Films this week come from a variety of sources – some more from the Toronto International Film Festival (TIFF) catalogue, one (and a half) from Twitter and one from an invitation email for the monthly ICA members’ preview – so it’s a mixed selection that is somehow dominated by Korean connections. And, for once, nothing Japanese, at least not in the trailer section. The Bonus Bits, meanwhile, are all about Japan.
- Kauwboy (The Netherlands, 2012) – I first stumbled across this Dutch production via an article on hancinema.net, which mentioned that it was the opening film for the recent Seoul International Youth Film Festival. Kauwboy is a story about a neglected 10-year old boy that lives with his emotionally volatile father and finds a kauwboy (a jackdaw bird), which he decides to keep as a pet in secret. The film previously already screened at the Berlinale, where it won an award in the Generation Kplus juvenile category. But don’t write it off as a kids’ film winning awards in the youth section of grand film festivals – Darcy Paquet tweeted his praises after seeing it in Seoul (read bottom to top):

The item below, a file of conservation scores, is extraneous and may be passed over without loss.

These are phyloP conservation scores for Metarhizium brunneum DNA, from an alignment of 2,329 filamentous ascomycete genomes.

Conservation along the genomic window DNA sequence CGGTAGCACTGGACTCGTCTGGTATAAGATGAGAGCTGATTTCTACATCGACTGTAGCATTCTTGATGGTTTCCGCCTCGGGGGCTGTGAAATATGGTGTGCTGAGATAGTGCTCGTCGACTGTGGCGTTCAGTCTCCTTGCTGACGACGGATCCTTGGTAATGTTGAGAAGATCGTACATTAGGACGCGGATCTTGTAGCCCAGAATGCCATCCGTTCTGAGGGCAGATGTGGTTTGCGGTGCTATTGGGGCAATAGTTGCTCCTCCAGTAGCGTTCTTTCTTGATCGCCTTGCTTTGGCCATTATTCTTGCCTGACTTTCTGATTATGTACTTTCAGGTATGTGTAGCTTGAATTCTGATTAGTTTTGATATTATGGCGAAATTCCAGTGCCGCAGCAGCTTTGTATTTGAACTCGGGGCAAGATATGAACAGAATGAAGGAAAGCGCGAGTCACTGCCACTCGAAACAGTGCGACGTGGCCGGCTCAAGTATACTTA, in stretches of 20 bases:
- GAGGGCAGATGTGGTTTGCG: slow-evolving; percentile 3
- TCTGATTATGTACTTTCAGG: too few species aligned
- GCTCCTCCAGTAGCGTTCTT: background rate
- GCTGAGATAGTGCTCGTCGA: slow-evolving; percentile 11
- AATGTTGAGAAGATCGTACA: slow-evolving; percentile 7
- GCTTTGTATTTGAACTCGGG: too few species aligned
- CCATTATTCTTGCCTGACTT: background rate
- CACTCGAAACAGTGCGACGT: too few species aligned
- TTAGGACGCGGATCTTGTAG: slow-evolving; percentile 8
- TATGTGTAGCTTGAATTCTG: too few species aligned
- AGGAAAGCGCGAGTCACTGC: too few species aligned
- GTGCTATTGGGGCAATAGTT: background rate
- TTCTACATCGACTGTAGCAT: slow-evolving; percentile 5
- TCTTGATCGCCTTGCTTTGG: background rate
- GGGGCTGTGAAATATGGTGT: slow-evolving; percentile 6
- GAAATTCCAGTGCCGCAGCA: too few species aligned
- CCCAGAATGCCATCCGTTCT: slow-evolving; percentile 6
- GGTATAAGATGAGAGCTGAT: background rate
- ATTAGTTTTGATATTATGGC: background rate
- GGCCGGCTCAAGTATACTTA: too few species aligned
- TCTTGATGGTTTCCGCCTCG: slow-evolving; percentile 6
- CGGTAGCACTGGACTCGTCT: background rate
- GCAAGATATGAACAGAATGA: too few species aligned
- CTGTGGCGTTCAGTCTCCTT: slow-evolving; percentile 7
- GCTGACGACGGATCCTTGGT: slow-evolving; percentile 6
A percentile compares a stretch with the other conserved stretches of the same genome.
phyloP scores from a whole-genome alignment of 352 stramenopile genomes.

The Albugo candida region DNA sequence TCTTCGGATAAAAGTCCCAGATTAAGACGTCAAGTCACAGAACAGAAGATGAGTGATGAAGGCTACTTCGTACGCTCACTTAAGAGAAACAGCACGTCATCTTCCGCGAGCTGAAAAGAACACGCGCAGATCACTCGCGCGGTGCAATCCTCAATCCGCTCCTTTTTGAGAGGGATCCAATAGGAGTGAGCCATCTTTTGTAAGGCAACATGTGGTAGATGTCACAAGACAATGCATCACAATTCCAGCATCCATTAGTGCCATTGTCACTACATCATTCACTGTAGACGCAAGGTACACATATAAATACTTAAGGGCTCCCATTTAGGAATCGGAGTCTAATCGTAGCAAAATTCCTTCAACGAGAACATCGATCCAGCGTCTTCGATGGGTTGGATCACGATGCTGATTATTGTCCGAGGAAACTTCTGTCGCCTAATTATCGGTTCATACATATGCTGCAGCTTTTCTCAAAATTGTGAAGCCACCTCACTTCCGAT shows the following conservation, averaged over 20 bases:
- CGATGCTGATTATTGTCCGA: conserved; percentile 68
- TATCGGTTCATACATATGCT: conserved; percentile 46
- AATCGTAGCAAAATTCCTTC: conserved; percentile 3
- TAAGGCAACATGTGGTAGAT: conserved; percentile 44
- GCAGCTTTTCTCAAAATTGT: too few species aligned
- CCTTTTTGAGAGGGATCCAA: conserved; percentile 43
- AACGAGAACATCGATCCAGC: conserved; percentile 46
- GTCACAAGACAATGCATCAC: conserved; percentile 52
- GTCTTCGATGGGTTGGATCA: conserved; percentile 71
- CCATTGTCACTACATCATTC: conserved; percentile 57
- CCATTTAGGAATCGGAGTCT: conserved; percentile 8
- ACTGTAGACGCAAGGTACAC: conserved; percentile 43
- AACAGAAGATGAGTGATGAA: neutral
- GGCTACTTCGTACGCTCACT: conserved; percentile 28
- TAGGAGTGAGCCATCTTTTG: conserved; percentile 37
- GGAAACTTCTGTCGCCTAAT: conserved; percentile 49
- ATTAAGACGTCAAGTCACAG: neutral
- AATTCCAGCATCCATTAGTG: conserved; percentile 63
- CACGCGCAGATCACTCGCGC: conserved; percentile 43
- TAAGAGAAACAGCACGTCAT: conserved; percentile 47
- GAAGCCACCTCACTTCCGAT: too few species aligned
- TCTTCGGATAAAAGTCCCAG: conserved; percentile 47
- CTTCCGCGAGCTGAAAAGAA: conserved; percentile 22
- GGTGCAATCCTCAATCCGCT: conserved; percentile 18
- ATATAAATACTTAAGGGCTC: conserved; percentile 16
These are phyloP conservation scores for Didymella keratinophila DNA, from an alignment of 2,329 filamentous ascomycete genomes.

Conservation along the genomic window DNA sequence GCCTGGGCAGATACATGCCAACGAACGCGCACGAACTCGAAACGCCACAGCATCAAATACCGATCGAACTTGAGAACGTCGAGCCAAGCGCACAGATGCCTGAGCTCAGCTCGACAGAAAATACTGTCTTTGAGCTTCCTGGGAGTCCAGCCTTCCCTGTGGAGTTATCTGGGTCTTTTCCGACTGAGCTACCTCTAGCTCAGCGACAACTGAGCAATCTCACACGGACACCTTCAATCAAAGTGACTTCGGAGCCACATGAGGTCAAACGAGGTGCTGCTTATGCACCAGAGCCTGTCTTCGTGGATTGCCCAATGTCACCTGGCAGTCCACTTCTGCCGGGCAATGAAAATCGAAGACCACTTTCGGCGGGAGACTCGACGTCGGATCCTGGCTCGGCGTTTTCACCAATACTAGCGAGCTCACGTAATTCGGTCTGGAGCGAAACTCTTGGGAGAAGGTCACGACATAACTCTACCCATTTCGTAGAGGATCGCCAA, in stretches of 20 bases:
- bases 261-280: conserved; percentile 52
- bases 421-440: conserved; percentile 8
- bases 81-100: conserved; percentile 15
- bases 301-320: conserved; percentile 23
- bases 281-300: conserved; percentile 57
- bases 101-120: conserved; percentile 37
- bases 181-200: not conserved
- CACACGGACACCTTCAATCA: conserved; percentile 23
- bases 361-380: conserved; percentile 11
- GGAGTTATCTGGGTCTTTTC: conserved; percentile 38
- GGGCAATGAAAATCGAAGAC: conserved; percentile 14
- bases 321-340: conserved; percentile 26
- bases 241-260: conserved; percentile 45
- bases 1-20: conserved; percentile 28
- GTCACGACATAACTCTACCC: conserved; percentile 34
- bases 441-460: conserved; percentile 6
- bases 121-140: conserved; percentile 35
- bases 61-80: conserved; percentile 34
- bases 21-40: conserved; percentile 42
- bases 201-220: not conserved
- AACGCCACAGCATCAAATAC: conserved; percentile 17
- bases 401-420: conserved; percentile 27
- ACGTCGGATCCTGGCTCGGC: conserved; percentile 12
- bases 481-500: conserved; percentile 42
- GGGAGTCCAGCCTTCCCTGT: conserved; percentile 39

- 잠못 드는 밤 (Jammot Deuneun Bam/Sleepless Night, South Korea, 2012) – Another tweet got me to notice this drama, Pierce Conran of Modern Korean Cinema being the one to commend it – highly – this time:The trailer itself probably won’t pull you in as it reveals little (it’s the clip of a scene that I think we will be able to better appreciate as part of the film), but Pierce’s words make me think it is just the right kind of movie for me. Those small, easily overlooked works are, after all, the ones I cherish the most, because they somehow get into human emotions the deepest (I’m thinking everything from 「管制塔」/Kanseitou/Control Tower to 「ぐるりのこと。」/Gururi no Koto/All Around Us to 「僕らの未来」/Bokura no Mirai/Our Future here). Anyhow, the story in Jammot Deuneun Bam: A young couple – they are two years into their marriage – is hesitant about whether or not to have a child, feeling pressured by people around them. The film has been lauded for being “real” rather than presenting some sort of fantasy on the screen. (Note: no official poster for the film yet.)